A cup of tea later I sit on the little balcony, as Jerusalem sleeps its pre dawn hour, and there’s jasmine in the warm air, and I wonder to myself if I am not obsessing too much about time, and is this just jetlag, or perhaps has something to do with turning 40. Which is, sort of, a big deal and gives me lots to think about, plus, I’m jetlagged.
Anyway, it IS Tuesday, and the sun rises slowly above the balcony and over Jerusalem, and Israel prepares to mark Holocaust Memorial Day. Sharply at 10AM a two minute siren is heard all over the country and I get to my parents home just a few minutes earlier, making sure to be with them at the exact moment and not get stuck in traffic. We stand where it finds us: my mother in the kitchen, leaning on the counter, looking vacantly, outside, through the window. My father and I stand in the living room, he is looking at the floor, clutching the newspaper he was reading, and I am leaning on the wall, looking at him. When the sirens fades out I set my watch to Israel time: 10:02.
It is a curious and uniquely Israeli ritual, this ‘memorial siren’ – heard here on the days of remembrance for the victims and heroes of wars and the holocaust, commanding the public sphere into a compulsory, uncomfortable silence. Mandated by Israeli law since the early 1950’s, the siren (‘tzfira’ in Hebrew) is one of Israel’s most original (though British inspired), powerful – and problematic – civic ceremonies. But it is also the descendent of the classic Jewish Shofar – the ram horn that called the community for reflection – and for combat. Today, it’s a clarion call for making meaning of the (carefully chosen) collective (Jewish) memories, and for marking larger than life moments loom larger yet -through singular, ticking, manipulated minutes.
Can life’s big moments be captured by single minutes?
It is a bold ritual, this ‘memorial siren’, and one wonders what it means to the millions of people who stop in their tracks all over Israel in the middle of life when 10am on this random Tuesday happens. It’s a brave attempt at making meaning of history – as brave and beautiful and fragile and perilous as the Passover Seder, or the mourners Kaddish, or Fourth of July fireworks, or ‘happy birthday to you’ at some random or not so random party. Brave because it is so small in comparison to how bigger than life, life really is. And beautiful because it’s so real, and fragile and perilous but also – so easy to fall flat and fail and become a meaningless giggle or shrug.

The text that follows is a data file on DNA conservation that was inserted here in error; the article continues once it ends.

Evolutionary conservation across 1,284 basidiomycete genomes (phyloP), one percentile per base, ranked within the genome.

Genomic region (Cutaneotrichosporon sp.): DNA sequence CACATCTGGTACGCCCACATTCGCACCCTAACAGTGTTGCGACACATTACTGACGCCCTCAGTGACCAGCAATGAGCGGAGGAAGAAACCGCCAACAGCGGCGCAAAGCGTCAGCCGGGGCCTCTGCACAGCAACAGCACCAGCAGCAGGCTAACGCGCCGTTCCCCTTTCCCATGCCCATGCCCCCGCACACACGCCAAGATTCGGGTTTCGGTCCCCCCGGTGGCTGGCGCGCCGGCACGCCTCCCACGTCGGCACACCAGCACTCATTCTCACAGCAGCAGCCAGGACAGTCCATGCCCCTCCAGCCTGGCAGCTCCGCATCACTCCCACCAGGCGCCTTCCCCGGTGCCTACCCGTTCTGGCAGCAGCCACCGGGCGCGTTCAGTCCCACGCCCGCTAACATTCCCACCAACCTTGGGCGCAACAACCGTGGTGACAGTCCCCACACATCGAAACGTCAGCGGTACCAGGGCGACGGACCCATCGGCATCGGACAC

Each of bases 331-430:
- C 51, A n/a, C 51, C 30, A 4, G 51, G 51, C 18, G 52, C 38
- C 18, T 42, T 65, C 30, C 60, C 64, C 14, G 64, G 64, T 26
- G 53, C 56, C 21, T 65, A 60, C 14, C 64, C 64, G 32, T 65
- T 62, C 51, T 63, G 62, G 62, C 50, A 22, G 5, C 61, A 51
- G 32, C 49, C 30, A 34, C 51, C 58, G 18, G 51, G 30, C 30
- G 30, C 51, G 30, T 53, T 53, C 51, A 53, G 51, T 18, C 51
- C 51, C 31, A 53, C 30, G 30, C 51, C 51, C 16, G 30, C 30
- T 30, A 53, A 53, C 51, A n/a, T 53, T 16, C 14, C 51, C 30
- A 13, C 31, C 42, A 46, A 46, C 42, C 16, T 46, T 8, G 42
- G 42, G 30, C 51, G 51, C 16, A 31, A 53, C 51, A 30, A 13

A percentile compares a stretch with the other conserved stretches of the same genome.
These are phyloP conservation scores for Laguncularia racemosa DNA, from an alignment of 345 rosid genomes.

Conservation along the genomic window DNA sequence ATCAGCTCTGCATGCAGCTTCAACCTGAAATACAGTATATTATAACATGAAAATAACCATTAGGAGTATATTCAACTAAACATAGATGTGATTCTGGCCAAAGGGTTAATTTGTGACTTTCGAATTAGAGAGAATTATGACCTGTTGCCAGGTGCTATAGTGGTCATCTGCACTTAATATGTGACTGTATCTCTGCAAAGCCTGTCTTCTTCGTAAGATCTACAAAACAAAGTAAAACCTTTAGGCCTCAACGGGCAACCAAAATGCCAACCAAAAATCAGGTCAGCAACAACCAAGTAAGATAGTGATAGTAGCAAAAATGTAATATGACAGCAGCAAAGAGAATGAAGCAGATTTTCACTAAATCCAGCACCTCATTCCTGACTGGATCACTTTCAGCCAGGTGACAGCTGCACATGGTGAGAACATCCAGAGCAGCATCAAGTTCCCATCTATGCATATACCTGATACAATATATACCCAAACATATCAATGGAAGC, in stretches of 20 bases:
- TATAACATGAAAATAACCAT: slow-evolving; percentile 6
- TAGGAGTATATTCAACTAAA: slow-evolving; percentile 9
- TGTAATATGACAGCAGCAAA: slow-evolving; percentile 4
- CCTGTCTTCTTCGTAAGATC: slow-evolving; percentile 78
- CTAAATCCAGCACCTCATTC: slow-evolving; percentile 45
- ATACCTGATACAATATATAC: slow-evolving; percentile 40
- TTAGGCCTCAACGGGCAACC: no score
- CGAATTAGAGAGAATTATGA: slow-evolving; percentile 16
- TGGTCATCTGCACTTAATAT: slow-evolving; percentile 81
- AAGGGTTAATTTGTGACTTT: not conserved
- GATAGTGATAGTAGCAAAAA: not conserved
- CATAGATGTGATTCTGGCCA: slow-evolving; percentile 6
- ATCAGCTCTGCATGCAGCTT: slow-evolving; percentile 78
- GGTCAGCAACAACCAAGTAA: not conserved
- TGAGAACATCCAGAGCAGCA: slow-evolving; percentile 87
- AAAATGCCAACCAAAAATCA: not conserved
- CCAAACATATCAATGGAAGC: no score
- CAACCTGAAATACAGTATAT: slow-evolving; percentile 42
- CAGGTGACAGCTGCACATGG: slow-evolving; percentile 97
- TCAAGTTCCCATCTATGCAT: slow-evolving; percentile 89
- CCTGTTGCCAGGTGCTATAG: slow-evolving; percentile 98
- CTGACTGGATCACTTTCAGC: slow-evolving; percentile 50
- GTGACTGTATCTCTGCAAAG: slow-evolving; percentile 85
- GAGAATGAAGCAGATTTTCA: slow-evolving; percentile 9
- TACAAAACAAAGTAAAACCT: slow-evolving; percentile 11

Who was it who said that to mark moments in time is like hitting a nail with a hammer in the middle of the ocean?
Not the Torah, that’s for sure. Time is the Jewish ancient way for fighting chaos and celebrating life – culture trying very hard to make sense of nature. Jewish life – on whatever level of practice – demands constant counting – the counting of minutes, hours, days, weeks, months and years is what gets the Jewish engine to tick-tock through eternity. Not only are we in the midst of the fifty day count from Passover to Shavuot, and not only are we two days into the end of this lunar month – we also find time in this week’s double-portion Torah Tale – Tazria-Metzora, where time is honored as the great healer of disease.
Way before ‘take two and call me in the morning’ these chapters in Leviticus extended the period of healing to seven full days – regarding a long list of ailments. This coming Seventh Day, in a synagogue near you, some lucky Bar or Bat Mitzvah will chant bravely about all sorts of curable and incurable infections, pores, sores, sorrows and cures. The one common theme to this list of woes is the insistence, perhaps radical for its time – that all medical procedures be carefully monitored and checked per specific time grids based on the cycles of seven. Counting days constitutes the essential element in the early Hebraic medical system – in an attempt to construct order on chaos – both physically and spiritually.
Take for instance the person who has had a discharge of some sort – (and never mind right now the socio-medical-religious meanings of exactly this STDesque trouble signifies.)
‘When one with a discharge becomes clean of his discharge, he shall count off seven days for his cleansing, wash his clothes, and bathe his body in fresh water; then he shall be clean. “(Leviticus 15:13)
Mazel Tov! But what if it takes four days to heal? And what if it takes ten? Can this rigid one-size-fit-all grid really help all people stand up to disease and decay? Or is this, perhaps, just another imperfect brave attempt at getting between life and living and for creating rituals that help us to reflect, grow, heal? In some ways, I find that Leviticus is offering another metaphor, another recipe for counting time and making life count – all of it, every messy bit.
As I write this, on the balcony, it’s just past midnight and is already Wednesday, the 22nd of April, the day on which, according to official government records and astrological signs, I came howling into the world. But until a few years ago, because of some confusion, we thought it was the 21st of April, and anyway – according to the Jewish calendar, my birthday is not for another week – and it is that date which I will really celebrate – and it also happens to coincide with the date of Israel’s Day of Independence – yet a whole other time-management system, and a whole other excuse for taking time out to be with people I love. So I guess I’m celebrating NOW. And it’s as good as the NOW that your eyes are now reading, even though it already happened or maybe not.
Hammering nails in the ocean…
Seven days of hopeful cleansing, two minutes of fragile silence, sixty one years of furious independence and forty years of living loud – stopping to make sense of it all and make these moments count – priceless.